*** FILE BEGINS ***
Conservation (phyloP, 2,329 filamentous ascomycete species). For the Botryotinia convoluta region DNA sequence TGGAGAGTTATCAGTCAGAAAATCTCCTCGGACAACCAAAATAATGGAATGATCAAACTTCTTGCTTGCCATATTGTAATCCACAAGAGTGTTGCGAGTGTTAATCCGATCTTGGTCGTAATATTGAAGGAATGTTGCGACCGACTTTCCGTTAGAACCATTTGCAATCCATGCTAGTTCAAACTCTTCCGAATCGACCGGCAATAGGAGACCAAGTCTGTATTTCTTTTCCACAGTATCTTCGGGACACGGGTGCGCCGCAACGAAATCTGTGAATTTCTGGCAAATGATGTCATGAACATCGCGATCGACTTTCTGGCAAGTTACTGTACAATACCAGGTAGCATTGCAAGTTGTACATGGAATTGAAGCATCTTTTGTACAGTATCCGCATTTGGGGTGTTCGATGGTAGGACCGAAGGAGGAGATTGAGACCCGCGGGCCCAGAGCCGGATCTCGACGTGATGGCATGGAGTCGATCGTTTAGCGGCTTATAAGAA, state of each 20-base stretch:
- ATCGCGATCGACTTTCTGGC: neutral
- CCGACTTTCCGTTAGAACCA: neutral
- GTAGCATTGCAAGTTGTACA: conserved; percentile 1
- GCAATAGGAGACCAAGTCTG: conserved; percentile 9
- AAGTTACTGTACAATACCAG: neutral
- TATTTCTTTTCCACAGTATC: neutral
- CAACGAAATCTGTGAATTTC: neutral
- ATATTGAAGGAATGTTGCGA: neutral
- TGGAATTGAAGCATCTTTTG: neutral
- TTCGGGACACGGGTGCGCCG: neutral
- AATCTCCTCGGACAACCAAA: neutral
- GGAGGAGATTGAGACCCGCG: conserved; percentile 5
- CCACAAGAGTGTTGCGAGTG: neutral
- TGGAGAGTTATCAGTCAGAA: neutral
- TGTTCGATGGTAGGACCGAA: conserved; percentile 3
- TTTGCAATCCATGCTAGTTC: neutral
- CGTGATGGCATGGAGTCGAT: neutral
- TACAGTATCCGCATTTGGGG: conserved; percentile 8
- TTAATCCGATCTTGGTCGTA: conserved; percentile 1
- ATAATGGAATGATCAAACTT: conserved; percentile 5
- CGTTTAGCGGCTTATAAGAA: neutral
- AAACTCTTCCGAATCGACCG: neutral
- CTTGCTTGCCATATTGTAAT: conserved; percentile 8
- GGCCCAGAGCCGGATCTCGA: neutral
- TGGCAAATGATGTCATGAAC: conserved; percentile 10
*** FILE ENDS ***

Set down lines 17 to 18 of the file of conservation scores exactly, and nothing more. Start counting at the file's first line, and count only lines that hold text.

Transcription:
- TTTGCAATCCATGCTAGTTC: neutral
- CGTGATGGCATGGAGTCGAT: neutral